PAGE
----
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States Not All Lowering AYP Standards

State passing rates on AYP (the percentage of schools that meet state testing requirements and thus federal ones) varies widely, as you can see from the great chart to the right (courtesy of Stateline.org).

But, of course, this doesn't mean that the students in high percentage states are smarter than the rest, or that their schools are better. It probably just means that their tests are easier, or that the cutoff score is lower.

Some states like North Carolina have low AYP pass rates AND their state test cutoffs seem low, according to Pauline Vu's Stateline story. In NC, students had to answer correctly fewer than half the questions to pass [the middle school algebra test]. In some grades, they can flub two-thirds of the questions and still be marked “proficient.”

But not all states have lowered their requirements or rigor, Vu points out. There are lots of different things going on. Check it out: Where All the Children Are Above Average

PS -- Remember just a few years ago when it was hard to get state passing rates for AYP and folks didn't want state-by-state comparisons because they were thought to be misleading? Someone tried to retrieve a report listing state rates, but it lived on.

UPDATE: Sherman Dorn thinks Vu and I don't understand that it's rigor, as well as cutoffs, that affect state pass rates, and that we don't deserve a cookie. But he's wrong. Bad Dorn.


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So because rigor isn't easily measurable, it is OK to ignore it? Or is it that we trust the testing companies should? hmmmm? Either way leads to the dark side.

bob -- thanks for your comment. i'm not against rigor, or for testing companies, or the dark side for that matter, but i'm not sure i understand your comment entirely. -- alexander

So which result do you think matches up for Massachusetts; its highest in the nation NAEP scores, or its bottom-20% for making AYP? And exactly how does that correlate with the number of test questions answered correctly on the MCAS tests at each grade level?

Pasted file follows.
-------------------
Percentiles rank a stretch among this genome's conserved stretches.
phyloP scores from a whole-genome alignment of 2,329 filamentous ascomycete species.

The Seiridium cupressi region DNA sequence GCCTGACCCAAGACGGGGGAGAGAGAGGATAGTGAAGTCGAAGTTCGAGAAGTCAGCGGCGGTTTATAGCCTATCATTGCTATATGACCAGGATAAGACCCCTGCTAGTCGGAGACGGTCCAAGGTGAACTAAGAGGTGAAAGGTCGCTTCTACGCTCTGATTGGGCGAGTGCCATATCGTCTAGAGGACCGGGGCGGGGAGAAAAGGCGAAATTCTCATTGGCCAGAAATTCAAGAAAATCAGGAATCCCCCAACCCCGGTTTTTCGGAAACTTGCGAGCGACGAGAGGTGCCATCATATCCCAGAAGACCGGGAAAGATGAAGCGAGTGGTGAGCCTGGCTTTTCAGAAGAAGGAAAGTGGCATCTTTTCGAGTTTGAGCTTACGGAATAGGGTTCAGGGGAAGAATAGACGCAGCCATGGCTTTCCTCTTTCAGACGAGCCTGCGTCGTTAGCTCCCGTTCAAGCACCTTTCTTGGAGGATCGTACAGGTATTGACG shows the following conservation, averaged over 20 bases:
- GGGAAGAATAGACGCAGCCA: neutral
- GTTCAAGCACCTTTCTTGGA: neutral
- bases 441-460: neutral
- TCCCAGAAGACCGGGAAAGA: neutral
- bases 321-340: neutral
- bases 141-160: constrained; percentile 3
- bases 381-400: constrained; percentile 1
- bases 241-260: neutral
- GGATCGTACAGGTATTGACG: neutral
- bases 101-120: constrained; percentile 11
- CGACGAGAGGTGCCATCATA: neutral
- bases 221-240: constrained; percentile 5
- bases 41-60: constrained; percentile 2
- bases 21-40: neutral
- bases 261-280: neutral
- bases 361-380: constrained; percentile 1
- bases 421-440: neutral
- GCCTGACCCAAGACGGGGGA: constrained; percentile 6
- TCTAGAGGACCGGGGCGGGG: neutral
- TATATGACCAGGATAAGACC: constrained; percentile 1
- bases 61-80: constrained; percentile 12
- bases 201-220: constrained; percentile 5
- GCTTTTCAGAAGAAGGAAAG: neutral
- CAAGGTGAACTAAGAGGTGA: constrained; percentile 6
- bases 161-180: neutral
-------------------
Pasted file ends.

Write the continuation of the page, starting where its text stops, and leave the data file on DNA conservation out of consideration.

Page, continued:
When I was in college, our physics exams were graded with a C around 50%, and anything over 85% considered as A+ work. That didn't mean the tests weren't rigorous.

By AYP standards, 98% of Mass school-subgroup pairs failed to hit "100%" proficient last year. It would be easier for Massachusetts' schools to meet a goal of beating Singapore's math scores by 2014 than hitting "100% proficient for all subgroups in all schools. Our AYP goal is for every subgroup in every school to match the average scores at the best suburban schools within eight years.

Our outgoing ed commissioner probably would not care if 98% of our schools fail to make AYP, because he's stated that he would like management of all schools to be outsourced, and that where our sanctions regulations are aiming. Personally, I'd prefer to have that sort of restructuring based on both a political consensus that it's a better model than town-run schools as well as extensive research that it produces education outcomes.

thanks for the comment, massparent -- and good to learn about your blog. if i had to do it, i'd go for low AYP pass rates and high NAEP scores -- though ideally you'd have both. not so sure about the school controll stuff, but maybe others have clear opinions on this.

thanks again

Has there been any discussion about the big testing companies also owning the test prep companies? Is it my imagination or would that be a conflict of interest?

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